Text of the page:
"As a corporate raider, he shipped jobs to China and Mexico. As governor, he did the same thing," said one Obama commercial.
Next came criticism of Romney's finances.
"Tax havens, offshore accounts, carried interest. Romney's used every trick in the book," another Obama ad says, chiding Romney for refusing to release more of his income tax returns. His reluctance to do so "makes you wonder if some years he paid any taxes at all," the ad says, offering no evidence to support that claim.
Sara Fagen, a Republican strategist who was White House political director under George W. Bush, predicted that Obama's shift in tone from four years ago could depress turnout among young people and other constituencies he'll need in a close race.
"His only path to victory is slash and burn, but it flies in the face of his messaging in 2008," Fagen said. "Voters think he's a good guy, he's a good family man. But when the campaign is as negative as it is, it gives them reason to believe he's just another politician."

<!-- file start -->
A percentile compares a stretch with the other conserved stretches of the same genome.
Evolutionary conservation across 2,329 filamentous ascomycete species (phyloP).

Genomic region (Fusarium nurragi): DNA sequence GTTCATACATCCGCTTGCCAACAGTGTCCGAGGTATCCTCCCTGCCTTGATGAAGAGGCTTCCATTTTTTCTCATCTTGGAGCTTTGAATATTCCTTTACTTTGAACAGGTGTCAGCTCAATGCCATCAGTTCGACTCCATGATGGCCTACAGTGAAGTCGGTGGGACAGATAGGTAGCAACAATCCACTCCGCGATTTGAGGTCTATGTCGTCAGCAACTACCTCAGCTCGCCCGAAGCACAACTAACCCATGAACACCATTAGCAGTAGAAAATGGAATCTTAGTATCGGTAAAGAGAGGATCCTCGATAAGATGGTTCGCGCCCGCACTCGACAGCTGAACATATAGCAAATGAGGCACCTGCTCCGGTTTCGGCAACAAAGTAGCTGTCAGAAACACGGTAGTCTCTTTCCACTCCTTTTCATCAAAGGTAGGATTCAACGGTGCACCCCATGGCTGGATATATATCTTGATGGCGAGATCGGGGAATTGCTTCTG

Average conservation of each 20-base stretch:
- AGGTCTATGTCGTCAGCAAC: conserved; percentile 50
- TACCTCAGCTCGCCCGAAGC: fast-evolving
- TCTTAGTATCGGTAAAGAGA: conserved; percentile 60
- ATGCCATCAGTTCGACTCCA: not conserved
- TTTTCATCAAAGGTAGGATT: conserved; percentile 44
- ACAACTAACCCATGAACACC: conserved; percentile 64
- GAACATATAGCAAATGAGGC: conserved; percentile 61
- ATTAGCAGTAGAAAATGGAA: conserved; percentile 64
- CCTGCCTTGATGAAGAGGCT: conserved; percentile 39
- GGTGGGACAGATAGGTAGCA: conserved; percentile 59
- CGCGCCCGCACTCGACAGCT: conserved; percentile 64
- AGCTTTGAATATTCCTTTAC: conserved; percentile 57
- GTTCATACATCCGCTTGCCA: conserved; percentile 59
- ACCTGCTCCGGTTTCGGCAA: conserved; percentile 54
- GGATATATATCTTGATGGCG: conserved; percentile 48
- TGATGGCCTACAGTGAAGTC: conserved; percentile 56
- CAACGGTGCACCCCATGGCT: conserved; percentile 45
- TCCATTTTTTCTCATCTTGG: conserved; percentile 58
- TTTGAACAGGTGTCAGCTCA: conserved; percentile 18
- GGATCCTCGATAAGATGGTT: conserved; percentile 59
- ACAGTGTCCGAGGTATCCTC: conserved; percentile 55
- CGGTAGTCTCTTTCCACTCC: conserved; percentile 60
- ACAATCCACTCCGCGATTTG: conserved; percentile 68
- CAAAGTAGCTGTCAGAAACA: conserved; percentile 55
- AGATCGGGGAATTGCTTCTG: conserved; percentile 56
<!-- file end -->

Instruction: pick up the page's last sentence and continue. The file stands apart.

Bush's successful 2004 re-election campaign made a similar calculation against Democrat John Kerry, running a heavy level of negative ads against the Massachusetts senator immediately after he locked up his party's nomination that spring. The Bush campaign got a key assist from Swift Boat Veterans for Truth, an independent group that ran ads questioning Kerry's military record.
Bush, like Obama, had been elected on a promise to bring partisan factions together but saw his job approval rating sag during the unpopular war in Iraq. His re-election calculation proved successful. He defeated Kerry by a 51-48 margin, carrying most major swing states.
Bob Shrum, a Democratic strategist who oversaw Kerry's campaign, said Obama could not rest on a good guy image. Shrum said the strategy the campaign is following is effective.
"If people thought the ads were out of bounds or about something that wasn't fair or relevant, it would be a different story. But they don't think that at all," Shrum said, adding: "'Obama the positive uniter' is not in the cards at this point."
Associated Press Deputy Polling Director Jennifer Agiesta contributed to this report.
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